We have been hearing more and more about the strange affinity the coronavirus has for fat; and not just for patients afflicted by obesity and its co-morbidities, but for actual fat tissue stored in the body.

At the Jackson Laboratory (JAX) in Maine, scientific director Nadia Rosenthal has been exploring these relationships with the help of small mammals and the COVID Diversity Mouse Initiative. They study lab mice of eight different inbred strains who, as it turns out, each show a diverse set of responses to SARS-COV-2 infection. Vivien Marx reported,

In some strains, only the males get sick; in another only the females do. [I]n one mouse strain, “one guy just walked away, gained weight” says Rosenthal, not unlike an asymptomatic human. Some animals dropped weight but bounced back, whereas others dropped weight and died.

Last April, when that was news, the researchers have barely begun to analyze the data. Their findings might point the way to some clarity about why different kinds of humans react to the virus in so many puzzling ways. Sadly, nothing further has been published yet.

Easier to prevent than treat

Soon afterward, journalist Sumathi Reddy spoke with various pediatricians whose office visits had increased during a relative lull in the pandemic. They found alarming weight gains in children who had not been seen for a while. Not only were the pounds piling on, but there was more high blood pressure and elevated blood cholesterol, and worsening fatty liver disease, and cases where pre-diabetes had graduated to full-fledged Type 2 diabetes.

At Children’s Hospital in Philadelphia, hundreds of new kids were signing up for the healthy weight program, and first-time appointments were being made two or three months out. The biggest increase in obesity was among the 5 – to 9-year-olds. In the nation’s capital, kids who had been in the 10th or 20th Body Mass Index percentile were coming back in the 70-th or 80th percentile.

Doctors blamed too much snacking and too many disrupted routines. Children’s patterns of eating, activity, learning, and sleep had all been disrupted. Their access to rec centers, playgrounds and parks had been restricted. In some cases, parents had to be away at work too much for good home management. In other cases, parents were sick or deceased.

And of course, the effect of COVID-19 is not always exercised first on adults and then reflected onto children. No, kids catch it too — even healthy kids. Some young humans catch it and nobody knows, because they are asymptomatic and not routinely tested.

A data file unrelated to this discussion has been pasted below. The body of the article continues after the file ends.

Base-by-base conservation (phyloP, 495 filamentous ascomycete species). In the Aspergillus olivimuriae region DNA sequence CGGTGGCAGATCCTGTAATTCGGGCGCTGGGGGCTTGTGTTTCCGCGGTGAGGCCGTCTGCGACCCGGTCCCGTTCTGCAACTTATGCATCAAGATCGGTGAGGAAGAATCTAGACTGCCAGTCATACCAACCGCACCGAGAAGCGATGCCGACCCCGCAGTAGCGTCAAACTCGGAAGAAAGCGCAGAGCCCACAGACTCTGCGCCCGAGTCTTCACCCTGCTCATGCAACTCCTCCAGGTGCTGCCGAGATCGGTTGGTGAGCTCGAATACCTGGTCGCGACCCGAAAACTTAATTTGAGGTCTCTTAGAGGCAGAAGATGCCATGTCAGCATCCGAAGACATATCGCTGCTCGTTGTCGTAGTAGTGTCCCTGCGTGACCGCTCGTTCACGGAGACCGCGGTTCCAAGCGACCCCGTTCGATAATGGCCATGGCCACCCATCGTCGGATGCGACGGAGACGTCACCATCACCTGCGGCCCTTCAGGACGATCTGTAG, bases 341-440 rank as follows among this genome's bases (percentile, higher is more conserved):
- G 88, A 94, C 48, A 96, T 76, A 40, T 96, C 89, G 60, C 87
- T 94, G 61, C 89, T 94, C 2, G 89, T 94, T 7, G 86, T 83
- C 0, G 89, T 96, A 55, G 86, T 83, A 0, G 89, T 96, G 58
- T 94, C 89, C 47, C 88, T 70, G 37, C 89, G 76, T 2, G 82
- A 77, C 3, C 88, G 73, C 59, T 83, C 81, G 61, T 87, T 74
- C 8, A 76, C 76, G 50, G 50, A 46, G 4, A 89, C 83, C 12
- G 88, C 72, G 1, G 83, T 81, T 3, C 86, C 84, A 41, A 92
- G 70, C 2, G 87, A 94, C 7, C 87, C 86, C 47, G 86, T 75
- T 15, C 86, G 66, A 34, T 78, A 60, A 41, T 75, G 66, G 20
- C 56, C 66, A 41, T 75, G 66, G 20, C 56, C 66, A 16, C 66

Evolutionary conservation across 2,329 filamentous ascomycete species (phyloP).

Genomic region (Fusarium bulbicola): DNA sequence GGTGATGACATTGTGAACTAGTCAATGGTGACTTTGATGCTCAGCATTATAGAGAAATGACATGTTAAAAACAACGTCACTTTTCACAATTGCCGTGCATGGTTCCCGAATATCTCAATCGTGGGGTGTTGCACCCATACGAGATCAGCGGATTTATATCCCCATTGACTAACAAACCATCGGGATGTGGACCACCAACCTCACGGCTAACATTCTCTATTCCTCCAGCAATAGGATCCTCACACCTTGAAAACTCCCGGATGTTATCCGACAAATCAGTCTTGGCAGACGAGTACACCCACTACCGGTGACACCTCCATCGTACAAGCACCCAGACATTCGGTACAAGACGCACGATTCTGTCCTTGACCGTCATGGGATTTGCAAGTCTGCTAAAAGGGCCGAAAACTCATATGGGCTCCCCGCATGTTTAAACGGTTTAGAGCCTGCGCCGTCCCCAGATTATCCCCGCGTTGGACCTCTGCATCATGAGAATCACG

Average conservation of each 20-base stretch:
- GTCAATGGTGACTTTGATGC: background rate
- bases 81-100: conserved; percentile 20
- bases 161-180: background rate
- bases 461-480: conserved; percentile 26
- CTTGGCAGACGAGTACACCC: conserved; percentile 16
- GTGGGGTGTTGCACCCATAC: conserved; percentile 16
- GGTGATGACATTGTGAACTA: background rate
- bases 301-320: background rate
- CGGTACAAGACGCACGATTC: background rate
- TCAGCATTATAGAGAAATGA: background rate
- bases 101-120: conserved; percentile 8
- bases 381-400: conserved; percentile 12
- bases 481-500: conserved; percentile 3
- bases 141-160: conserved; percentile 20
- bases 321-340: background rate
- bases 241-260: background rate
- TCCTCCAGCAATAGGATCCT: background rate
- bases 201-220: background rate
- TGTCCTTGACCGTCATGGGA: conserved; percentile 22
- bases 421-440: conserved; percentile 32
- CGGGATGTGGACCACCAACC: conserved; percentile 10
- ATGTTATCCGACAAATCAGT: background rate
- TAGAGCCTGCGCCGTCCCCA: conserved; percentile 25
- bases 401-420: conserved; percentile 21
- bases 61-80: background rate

Doctors were saying things like, “We never saw this last year,” harking back to the innocent early days of the pandemic in 2020, when some people were even still holding onto the belief that children do not catch it at all. But they do — or rather, it catches them, enthusiastically. The virus does not scold or fat-shame an overweight boy or girl. If the virus had eyes, its eyes would light up at the sight of a chubby child, and without waiting for an invitation, it would climb aboard.

Your responses and feedback are welcome!

Source: “Scientists set out to connect the dots on long COVID,”, 04/28/21
Source: “Kids’ Weight Gain in the Pandemic Is Alarming Doctors,”, 05/10/21
Source: “Eric Feigl-Ding,”, 08/12/21
Image by Michael Coghlan/CC BY-SA 2.0

Coronavirus Chronicles — Obesity Plus COVID-19 Plus More

Physician and scientist Eric Topol tends to regard what happens in New York State as a portent of the future. Just a few days ago, it was like this:

For new cases/capita, [New York is] leading the US. If it were a country, it would now be the 2nd highest in the world.

Among other problems, the child vaccination rate there is very low. The state has been having a bad time lately and the numbers are dismal. Here are some:

The hospitalization rate for 0-4-year-olds increased 791% from week of Dec. 5-11 to week of Dec. 26.-Jan. 1, 335% for those 5-11 years and 1047% for those 12-18 years during the same time period.

The health department’s Summary says that hospitalization due to COVID increased among every age group, “but none faster than for those 18 years and younger.”